“The federal government has made many promises to do its part to tackle climate change, but as this decision demonstrates, those promises are more talk than action at this stage. We cannot ignore downstream emissions when assessing projects like Bay du Nord. The projects we generate in Canada have a global impact and we must stop exporting our emissions and climate crisis overseas for others to deal with while continuing to profit at home.

“The government has acknowledged that our window for mitigating the worst impacts of climate change is rapidly closing, and meeting critical long-term objectives requires immediate action. Bay du Nord will lock the province and Canada into further dependence on fossil fuels at a time when the science demands we transition away from fossil fuels towards cleaner, sustainable energy sources,” Klaassen stated.

“Just days before Bay du Nord was approved, the UN Secretary General said investing in new oil projects was ‘moral and economic madness’ – so we had no choice but to challenge this approval. Canada needs to stop breaking its climate promises and protect communities from the impacts of runaway climate change such as coastal flooding, unprecedented storms, loss of ice cover needed for traditional hunting and fishing, and disrupted supply chains,” Gretchen Fitzgerald, National Program Director at the Sierra Club Canada Foundation, claimed.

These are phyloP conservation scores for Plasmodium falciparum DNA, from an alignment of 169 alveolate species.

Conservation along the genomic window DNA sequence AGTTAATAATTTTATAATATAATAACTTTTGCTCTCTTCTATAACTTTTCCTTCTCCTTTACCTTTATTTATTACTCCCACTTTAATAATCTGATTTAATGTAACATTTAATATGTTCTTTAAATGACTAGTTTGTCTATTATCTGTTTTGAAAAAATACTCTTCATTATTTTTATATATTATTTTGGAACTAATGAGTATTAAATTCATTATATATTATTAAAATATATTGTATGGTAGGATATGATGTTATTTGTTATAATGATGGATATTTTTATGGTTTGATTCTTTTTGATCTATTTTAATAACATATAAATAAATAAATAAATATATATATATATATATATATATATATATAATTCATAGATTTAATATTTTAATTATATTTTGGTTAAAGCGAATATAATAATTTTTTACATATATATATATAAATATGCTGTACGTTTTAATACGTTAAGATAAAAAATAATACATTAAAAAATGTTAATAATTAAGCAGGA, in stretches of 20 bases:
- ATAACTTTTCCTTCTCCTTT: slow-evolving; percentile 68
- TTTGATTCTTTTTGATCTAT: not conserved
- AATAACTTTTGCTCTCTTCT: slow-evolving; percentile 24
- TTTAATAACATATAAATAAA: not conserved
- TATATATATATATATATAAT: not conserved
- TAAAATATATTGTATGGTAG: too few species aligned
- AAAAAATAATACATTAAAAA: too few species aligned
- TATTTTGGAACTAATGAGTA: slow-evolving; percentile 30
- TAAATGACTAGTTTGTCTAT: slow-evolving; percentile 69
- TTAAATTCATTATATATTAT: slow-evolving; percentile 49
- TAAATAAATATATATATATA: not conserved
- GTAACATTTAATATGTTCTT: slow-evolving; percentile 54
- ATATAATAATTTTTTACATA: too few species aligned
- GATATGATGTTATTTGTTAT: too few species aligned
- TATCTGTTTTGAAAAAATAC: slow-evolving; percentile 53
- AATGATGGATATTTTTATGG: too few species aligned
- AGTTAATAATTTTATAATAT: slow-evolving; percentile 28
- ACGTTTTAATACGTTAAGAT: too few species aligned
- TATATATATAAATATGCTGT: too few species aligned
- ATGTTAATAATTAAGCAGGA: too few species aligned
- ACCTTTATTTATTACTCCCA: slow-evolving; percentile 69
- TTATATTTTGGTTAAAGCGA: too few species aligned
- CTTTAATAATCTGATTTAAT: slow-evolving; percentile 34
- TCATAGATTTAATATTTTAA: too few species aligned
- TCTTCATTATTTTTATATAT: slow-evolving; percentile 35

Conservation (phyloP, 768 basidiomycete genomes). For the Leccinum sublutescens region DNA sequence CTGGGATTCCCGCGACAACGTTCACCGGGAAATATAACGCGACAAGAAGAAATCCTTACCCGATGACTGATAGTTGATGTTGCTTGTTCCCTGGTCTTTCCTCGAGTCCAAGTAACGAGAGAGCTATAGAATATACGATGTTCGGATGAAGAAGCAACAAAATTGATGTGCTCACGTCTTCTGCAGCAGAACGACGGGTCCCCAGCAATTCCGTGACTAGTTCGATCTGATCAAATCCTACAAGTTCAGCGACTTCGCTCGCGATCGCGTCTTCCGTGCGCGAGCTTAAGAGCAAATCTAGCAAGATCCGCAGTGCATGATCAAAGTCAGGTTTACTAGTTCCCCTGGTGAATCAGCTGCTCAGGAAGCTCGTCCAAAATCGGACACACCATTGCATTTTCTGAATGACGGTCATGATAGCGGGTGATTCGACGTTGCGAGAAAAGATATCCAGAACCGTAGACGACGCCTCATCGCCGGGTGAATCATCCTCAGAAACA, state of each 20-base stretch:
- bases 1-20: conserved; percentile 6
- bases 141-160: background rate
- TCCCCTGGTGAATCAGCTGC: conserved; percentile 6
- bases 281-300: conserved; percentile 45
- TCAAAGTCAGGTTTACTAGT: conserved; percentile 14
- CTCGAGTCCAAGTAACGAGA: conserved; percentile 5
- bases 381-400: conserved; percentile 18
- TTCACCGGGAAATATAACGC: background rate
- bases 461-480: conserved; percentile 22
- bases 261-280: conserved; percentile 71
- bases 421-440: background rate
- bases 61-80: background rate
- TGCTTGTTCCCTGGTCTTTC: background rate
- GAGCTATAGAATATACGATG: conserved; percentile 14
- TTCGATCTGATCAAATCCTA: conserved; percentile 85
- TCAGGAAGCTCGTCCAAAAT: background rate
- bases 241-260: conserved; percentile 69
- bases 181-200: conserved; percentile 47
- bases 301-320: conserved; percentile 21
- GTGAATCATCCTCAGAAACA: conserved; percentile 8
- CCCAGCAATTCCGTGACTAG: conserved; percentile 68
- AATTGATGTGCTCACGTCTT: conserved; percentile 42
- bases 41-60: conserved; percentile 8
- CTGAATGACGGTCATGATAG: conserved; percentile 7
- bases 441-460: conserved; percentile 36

“We also need to get off the downward spiral of boom and bust that will only become more and more precarious as oil markets decline. We know there are better and safer pathways for workers in the fossil fuel sector to be part of growing opportunities in wind, solar, and energy efficiency. We will continue to push for much-needed government funding for these opportunities as we fight this project tooth and nail.

“Not only did the project assessment disregard greenhouse gas emissions, but the environmental assessment also ignored the advice of government scientists regarding the risk to marine mammals – including endangered species- and threats to deep sea corals and sponge habitats.

“At depths of over a kilometer, the project is the deepest production drilling project in Atlantic Canada’s history, and it would take 18-36 days to get a capping stack on site in the case of a disaster similar to the Deepwater Horizon. An uncontrolled blowout in the middle of the North Atlantic with oil spilling uncontrollably for weeks to months would be a catastrophe for fisheries and ocean life – not to mention Canada’s international reputation,” she said.

“Greenlighting Bay du Nord will delay the transition and lock the communities of Newfoundland and Labrador into a fossil-fuel-based economic growth. This project approval disregards the many warnings scientists have been giving and it is not only inconsistent with our domestic and international obligations but also immoral towards the present and future generations,” Colleen Thorpe, Executive Director at Équiterre, says. “Bay du Nord poses a threat to our marine ecosystems and diminishes our goals of reducing GHG emissions. Considering all the long-term impacts, we have no choice but to seek this judicial review in federal court.”

To contact the author, email bojan.lepic@rigzone.com